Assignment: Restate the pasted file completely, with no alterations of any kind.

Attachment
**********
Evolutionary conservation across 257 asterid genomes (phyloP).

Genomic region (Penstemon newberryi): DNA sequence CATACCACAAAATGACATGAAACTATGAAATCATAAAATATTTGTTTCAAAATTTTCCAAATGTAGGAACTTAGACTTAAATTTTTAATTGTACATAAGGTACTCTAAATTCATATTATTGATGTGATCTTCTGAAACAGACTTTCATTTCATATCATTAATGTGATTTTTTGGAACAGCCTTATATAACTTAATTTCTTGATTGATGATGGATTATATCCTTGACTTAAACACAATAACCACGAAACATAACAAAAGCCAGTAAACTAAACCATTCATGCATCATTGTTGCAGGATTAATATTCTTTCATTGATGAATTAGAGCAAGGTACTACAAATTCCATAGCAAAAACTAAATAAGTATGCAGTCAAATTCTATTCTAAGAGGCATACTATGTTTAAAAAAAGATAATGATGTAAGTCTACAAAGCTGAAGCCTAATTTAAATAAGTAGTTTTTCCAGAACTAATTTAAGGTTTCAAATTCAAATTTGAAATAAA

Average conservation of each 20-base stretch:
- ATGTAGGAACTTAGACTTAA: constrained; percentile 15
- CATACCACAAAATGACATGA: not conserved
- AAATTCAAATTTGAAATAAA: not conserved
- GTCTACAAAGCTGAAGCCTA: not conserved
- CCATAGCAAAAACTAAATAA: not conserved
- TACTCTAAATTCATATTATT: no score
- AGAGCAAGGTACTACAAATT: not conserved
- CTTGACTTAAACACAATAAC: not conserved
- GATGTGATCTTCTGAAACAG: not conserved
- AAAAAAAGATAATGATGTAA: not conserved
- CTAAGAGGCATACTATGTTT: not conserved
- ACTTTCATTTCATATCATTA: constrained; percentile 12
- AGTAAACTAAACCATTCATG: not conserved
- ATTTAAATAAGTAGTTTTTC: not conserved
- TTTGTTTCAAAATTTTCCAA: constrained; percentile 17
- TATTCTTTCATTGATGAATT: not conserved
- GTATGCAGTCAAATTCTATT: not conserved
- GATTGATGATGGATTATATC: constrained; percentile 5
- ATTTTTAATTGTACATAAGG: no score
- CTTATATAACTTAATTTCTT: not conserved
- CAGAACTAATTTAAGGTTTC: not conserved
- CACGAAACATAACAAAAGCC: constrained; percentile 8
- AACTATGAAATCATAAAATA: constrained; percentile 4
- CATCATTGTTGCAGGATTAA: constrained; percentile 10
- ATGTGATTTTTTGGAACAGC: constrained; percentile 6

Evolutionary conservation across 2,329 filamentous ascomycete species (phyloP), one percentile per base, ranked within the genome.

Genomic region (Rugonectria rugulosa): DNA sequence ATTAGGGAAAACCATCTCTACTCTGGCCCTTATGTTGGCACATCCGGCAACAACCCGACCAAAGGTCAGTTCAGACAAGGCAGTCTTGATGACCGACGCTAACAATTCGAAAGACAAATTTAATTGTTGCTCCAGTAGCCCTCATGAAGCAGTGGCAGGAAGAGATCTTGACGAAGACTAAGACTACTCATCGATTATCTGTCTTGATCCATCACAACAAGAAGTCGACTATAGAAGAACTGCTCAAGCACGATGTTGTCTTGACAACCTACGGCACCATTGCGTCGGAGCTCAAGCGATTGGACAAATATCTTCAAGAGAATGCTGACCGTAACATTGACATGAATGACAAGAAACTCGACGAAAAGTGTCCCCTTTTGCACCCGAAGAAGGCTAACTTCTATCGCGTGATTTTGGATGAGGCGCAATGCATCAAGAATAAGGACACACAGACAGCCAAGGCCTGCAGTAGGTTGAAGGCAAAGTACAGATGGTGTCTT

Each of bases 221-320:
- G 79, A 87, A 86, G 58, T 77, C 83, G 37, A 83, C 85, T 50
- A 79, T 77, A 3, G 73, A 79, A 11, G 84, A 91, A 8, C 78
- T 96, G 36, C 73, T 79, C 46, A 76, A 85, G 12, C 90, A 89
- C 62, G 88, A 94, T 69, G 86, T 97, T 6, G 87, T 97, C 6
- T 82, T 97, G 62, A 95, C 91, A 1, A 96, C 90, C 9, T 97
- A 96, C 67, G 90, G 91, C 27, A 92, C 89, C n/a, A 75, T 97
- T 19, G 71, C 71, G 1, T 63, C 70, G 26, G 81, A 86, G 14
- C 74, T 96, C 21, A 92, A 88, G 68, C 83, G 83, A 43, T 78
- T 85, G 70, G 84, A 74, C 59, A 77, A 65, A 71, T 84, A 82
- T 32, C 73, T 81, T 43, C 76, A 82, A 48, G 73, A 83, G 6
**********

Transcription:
Evolutionary conservation across 257 asterid genomes (phyloP).

Genomic region (Penstemon newberryi): DNA sequence CATACCACAAAATGACATGAAACTATGAAATCATAAAATATTTGTTTCAAAATTTTCCAAATGTAGGAACTTAGACTTAAATTTTTAATTGTACATAAGGTACTCTAAATTCATATTATTGATGTGATCTTCTGAAACAGACTTTCATTTCATATCATTAATGTGATTTTTTGGAACAGCCTTATATAACTTAATTTCTTGATTGATGATGGATTATATCCTTGACTTAAACACAATAACCACGAAACATAACAAAAGCCAGTAAACTAAACCATTCATGCATCATTGTTGCAGGATTAATATTCTTTCATTGATGAATTAGAGCAAGGTACTACAAATTCCATAGCAAAAACTAAATAAGTATGCAGTCAAATTCTATTCTAAGAGGCATACTATGTTTAAAAAAAGATAATGATGTAAGTCTACAAAGCTGAAGCCTAATTTAAATAAGTAGTTTTTCCAGAACTAATTTAAGGTTTCAAATTCAAATTTGAAATAAA

Average conservation of each 20-base stretch:
- ATGTAGGAACTTAGACTTAA: constrained; percentile 15
- CATACCACAAAATGACATGA: not conserved
- AAATTCAAATTTGAAATAAA: not conserved
- GTCTACAAAGCTGAAGCCTA: not conserved
- CCATAGCAAAAACTAAATAA: not conserved
- TACTCTAAATTCATATTATT: no score
- AGAGCAAGGTACTACAAATT: not conserved
- CTTGACTTAAACACAATAAC: not conserved
- GATGTGATCTTCTGAAACAG: not conserved
- AAAAAAAGATAATGATGTAA: not conserved
- CTAAGAGGCATACTATGTTT: not conserved
- ACTTTCATTTCATATCATTA: constrained; percentile 12
- AGTAAACTAAACCATTCATG: not conserved
- ATTTAAATAAGTAGTTTTTC: not conserved
- TTTGTTTCAAAATTTTCCAA: constrained; percentile 17
- TATTCTTTCATTGATGAATT: not conserved
- GTATGCAGTCAAATTCTATT: not conserved
- GATTGATGATGGATTATATC: constrained; percentile 5
- ATTTTTAATTGTACATAAGG: no score
- CTTATATAACTTAATTTCTT: not conserved
- CAGAACTAATTTAAGGTTTC: not conserved
- CACGAAACATAACAAAAGCC: constrained; percentile 8
- AACTATGAAATCATAAAATA: constrained; percentile 4
- CATCATTGTTGCAGGATTAA: constrained; percentile 10
- ATGTGATTTTTTGGAACAGC: constrained; percentile 6

Evolutionary conservation across 2,329 filamentous ascomycete species (phyloP), one percentile per base, ranked within the genome.

Genomic region (Rugonectria rugulosa): DNA sequence ATTAGGGAAAACCATCTCTACTCTGGCCCTTATGTTGGCACATCCGGCAACAACCCGACCAAAGGTCAGTTCAGACAAGGCAGTCTTGATGACCGACGCTAACAATTCGAAAGACAAATTTAATTGTTGCTCCAGTAGCCCTCATGAAGCAGTGGCAGGAAGAGATCTTGACGAAGACTAAGACTACTCATCGATTATCTGTCTTGATCCATCACAACAAGAAGTCGACTATAGAAGAACTGCTCAAGCACGATGTTGTCTTGACAACCTACGGCACCATTGCGTCGGAGCTCAAGCGATTGGACAAATATCTTCAAGAGAATGCTGACCGTAACATTGACATGAATGACAAGAAACTCGACGAAAAGTGTCCCCTTTTGCACCCGAAGAAGGCTAACTTCTATCGCGTGATTTTGGATGAGGCGCAATGCATCAAGAATAAGGACACACAGACAGCCAAGGCCTGCAGTAGGTTGAAGGCAAAGTACAGATGGTGTCTT

Each of bases 221-320:
- G 79, A 87, A 86, G 58, T 77, C 83, G 37, A 83, C 85, T 50
- A 79, T 77, A 3, G 73, A 79, A 11, G 84, A 91, A 8, C 78
- T 96, G 36, C 73, T 79, C 46, A 76, A 85, G 12, C 90, A 89
- C 62, G 88, A 94, T 69, G 86, T 97, T 6, G 87, T 97, C 6
- T 82, T 97, G 62, A 95, C 91, A 1, A 96, C 90, C 9, T 97
- A 96, C 67, G 90, G 91, C 27, A 92, C 89, C n/a, A 75, T 97
- T 19, G 71, C 71, G 1, T 63, C 70, G 26, G 81, A 86, G 14
- C 74, T 96, C 21, A 92, A 88, G 68, C 83, G 83, A 43, T 78
- T 85, G 70, G 84, A 74, C 59, A 77, A 65, A 71, T 84, A 82
- T 32, C 73, T 81, T 43, C 76, A 82, A 48, G 73, A 83, G 6